Friday 20 April 2018

Russia must pay for its actions - US security chief

Officials in biohazard suits investigate the nerve agent attack in Salisbury, England. Photo: Ben Stansall/AFP/Getty Images
Officials in biohazard suits investigate the nerve agent attack in Salisbury, England. Photo: Ben Stansall/AFP/Getty Images

Jack Maidment

Russia's confidence is growing, Donald Trump's outgoing national security adviser has warned, as Moscow took its complaints over being blamed for the Salisbury spy attack to The Hague.

HR McMaster, who was ousted by the US president in March and will leave his post later this month, said "for too long some nations have looked the other way" and not done enough to combat Kremlin-backed "subversion and espionage".

He said the US and its allies had "failed to impose sufficient costs" on Russia to make it change tack.

His intervention, widely seen as a parting shot at Mr Trump, who has appointed John Bolton as Mr McMaster's replacement, came ahead of an extraordinary meeting of the Organisation for the Prohibition of Chemical Weapons (OPCW).

The meeting was called by Russia to "address the situation around allegations of non-compliance" with the chemical weapons convention made by the UK against Moscow in relation to the poisoning of former double agent Sergei Skripal and his daughter Yulia.

The British government and an international coalition of its allies have blamed Russia for the March 4 attack but the Kremlin has firmly denied the accusation.

US National security adviser H.R. McMaster. Photo: Olivier Douliery/AFP/Getty Images
US National security adviser H.R. McMaster. Photo: Olivier Douliery/AFP/Getty Images

The meeting in the Netherlands came a day after British Prime Minister Theresa May insisted Russia was responsible despite scientists disclosing they had not been able to determine where the nerve agent used was made.

Gary Aitkenhead, head of the Defence Science and Technology Laboratory at Porton Down, said that while his team had been unable to identify the "precise source" of the Novichok nerve agent, it was "probably only within the capabilities of a state actor". He made clear "it is not our job" to determine precisely where the nerve agent was manufactured but he said the work done at Porton Down formed part of the wider intelligence picture.

The UK government also stressed the analysis of the agent was only "one part of the intelligence picture", highlighting Russian research into delivering nerve agents to assassinate targets and its record of "state-sponsored assassinations".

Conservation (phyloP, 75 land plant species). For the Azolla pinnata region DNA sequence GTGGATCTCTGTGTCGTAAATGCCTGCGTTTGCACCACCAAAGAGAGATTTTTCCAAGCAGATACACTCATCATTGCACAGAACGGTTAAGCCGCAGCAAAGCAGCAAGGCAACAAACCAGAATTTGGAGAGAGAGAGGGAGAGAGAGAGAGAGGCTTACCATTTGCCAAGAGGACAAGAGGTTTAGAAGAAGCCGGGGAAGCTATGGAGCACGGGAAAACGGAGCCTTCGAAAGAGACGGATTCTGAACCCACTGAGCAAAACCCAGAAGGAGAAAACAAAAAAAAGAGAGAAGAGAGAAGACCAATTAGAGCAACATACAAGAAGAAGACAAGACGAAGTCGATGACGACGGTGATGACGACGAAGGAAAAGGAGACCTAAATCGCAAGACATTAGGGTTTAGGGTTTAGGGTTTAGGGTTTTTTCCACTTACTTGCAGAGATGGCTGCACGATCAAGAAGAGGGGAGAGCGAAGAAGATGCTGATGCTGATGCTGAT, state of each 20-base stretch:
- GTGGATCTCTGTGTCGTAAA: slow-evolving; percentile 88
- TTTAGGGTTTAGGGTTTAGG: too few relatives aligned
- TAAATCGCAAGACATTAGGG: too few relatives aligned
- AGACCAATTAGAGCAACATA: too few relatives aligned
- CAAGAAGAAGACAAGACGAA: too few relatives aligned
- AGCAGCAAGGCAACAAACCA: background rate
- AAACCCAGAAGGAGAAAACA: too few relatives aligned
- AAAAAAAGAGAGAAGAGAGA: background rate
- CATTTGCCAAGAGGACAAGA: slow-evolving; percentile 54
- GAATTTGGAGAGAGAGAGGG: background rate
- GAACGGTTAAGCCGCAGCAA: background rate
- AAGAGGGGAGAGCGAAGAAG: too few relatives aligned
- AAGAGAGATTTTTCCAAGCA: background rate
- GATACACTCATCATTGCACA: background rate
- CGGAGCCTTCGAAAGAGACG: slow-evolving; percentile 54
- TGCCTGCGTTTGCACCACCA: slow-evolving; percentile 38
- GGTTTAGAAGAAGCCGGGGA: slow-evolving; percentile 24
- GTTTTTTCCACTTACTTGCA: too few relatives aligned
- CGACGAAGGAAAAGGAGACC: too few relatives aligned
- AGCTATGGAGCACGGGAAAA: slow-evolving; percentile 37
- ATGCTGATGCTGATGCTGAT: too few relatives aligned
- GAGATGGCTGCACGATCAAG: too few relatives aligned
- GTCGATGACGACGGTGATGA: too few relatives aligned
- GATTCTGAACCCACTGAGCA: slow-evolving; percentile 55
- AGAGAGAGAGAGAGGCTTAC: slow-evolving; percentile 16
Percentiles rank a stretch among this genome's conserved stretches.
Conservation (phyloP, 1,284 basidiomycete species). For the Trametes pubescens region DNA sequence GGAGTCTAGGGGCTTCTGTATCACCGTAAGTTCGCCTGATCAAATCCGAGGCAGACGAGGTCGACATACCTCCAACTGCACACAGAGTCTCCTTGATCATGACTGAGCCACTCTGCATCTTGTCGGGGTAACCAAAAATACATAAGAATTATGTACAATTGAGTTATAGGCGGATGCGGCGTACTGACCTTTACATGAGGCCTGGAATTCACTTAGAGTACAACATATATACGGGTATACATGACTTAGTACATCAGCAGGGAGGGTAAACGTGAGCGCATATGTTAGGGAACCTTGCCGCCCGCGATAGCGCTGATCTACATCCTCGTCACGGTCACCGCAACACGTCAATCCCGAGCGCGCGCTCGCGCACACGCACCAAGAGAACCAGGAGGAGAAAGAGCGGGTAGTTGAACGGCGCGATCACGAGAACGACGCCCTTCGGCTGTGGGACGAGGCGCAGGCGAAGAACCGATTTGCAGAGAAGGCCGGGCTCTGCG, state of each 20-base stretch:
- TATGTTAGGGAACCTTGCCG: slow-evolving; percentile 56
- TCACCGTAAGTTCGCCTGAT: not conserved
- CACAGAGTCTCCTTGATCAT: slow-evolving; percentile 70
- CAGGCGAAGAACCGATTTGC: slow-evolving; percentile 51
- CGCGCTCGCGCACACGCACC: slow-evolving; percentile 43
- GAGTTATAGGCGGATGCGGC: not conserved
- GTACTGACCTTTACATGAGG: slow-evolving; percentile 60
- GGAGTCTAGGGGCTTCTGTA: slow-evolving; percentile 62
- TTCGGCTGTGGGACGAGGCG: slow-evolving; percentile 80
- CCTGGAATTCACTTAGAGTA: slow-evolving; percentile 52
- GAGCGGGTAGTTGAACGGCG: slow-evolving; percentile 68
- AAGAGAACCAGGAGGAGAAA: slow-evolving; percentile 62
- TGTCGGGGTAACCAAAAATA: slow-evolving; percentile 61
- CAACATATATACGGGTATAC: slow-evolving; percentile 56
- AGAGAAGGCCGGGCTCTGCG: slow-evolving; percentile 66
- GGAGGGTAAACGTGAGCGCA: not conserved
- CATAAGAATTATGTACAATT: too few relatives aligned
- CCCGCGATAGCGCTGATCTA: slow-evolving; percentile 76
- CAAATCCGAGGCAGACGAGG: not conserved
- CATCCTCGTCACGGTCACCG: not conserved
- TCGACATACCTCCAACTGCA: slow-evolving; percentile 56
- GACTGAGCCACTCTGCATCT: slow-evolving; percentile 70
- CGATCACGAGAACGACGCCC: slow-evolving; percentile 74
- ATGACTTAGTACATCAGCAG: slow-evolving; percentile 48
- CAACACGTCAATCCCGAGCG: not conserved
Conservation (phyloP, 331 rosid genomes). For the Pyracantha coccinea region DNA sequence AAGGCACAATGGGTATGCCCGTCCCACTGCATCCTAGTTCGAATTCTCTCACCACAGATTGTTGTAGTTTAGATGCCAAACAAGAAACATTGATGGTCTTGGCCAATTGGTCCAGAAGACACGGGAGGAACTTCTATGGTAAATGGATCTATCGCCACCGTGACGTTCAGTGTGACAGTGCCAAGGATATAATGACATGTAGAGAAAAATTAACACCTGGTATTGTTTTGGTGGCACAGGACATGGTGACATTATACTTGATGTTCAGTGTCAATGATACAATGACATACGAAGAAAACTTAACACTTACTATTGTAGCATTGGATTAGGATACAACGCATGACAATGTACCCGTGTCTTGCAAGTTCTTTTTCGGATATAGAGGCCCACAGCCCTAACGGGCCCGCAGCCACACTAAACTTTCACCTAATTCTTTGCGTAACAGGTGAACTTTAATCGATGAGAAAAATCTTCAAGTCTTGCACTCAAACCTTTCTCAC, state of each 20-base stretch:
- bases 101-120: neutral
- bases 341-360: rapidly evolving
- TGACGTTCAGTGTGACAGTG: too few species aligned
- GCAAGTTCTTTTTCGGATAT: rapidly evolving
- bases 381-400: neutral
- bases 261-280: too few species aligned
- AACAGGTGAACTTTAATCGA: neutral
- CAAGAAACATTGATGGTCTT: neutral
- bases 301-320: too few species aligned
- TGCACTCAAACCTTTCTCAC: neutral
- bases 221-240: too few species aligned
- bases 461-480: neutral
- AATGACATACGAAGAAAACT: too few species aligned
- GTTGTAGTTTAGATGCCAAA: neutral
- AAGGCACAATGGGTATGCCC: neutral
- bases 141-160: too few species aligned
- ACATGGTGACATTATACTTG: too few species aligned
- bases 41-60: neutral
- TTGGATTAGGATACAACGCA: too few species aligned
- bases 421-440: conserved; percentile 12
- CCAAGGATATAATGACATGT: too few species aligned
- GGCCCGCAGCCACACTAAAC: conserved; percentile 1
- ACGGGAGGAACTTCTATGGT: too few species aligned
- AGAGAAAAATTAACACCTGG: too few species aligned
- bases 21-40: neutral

The disclosure by Porton Down prompted calls for the British government to set out more of the evidence which led it to conclude Russia was responsible as Labour accused ministers of rushing to blame Moscow for the attack.

But the British government was given a boost as the European Union said in a statement to the OPCW that it had "full confidence" in the UK's Salisbury investigation. ​

The statement said: "The EU supports the UK decision to call on Russia to address urgently the questions raised by the UK and the international community and to provide immediate, full and complete disclosure of its Novichok programme to the OPCW.

"The use of chemical weapons, including the use of any toxic chemicals as weapons, by anyone, be it a state or a non-state actor, anywhere, and under any circumstances is abhorrent, illegal, and must be systematically and rigorously condemned. We have full confidence in the UK investigation and laud the UK's collaboration with the OPCW technical secretariat, in full compliance with the convention."

Mr McMaster used his last public remarks as national security adviser to warn that the response to Russian action had been insufficient. He said: "Russia employs sophisticated strategies deliberately designed to achieve objectives while falling below the target state's threshold for a military response. Tactics include infiltrating social media, spreading propaganda, weaponising information and using other forms of subversion and espionage.

"So for too long some nations have looked the other way in the face of these threats. ­Russia ­brazenly and implausibly ­denies its actions and we have failed to impose sufficient costs.

"The Kremlin's confidence is growing as its agents conduct their sustained campaigns to undermine our confidence in ourselves and in one another."

Russia was expected to ­present questions it wants answered in relation to the Salisbury spy attack during the session of the OPCW executive committee.

Vladimir Putin, the Russian President, said he hoped the meeting would "mark an end to what happened" as he repeated the Kremlin's demands that it be allowed access to the case materials of British investigators. (© Daily Telegraph, London)

Telegraph.co.uk

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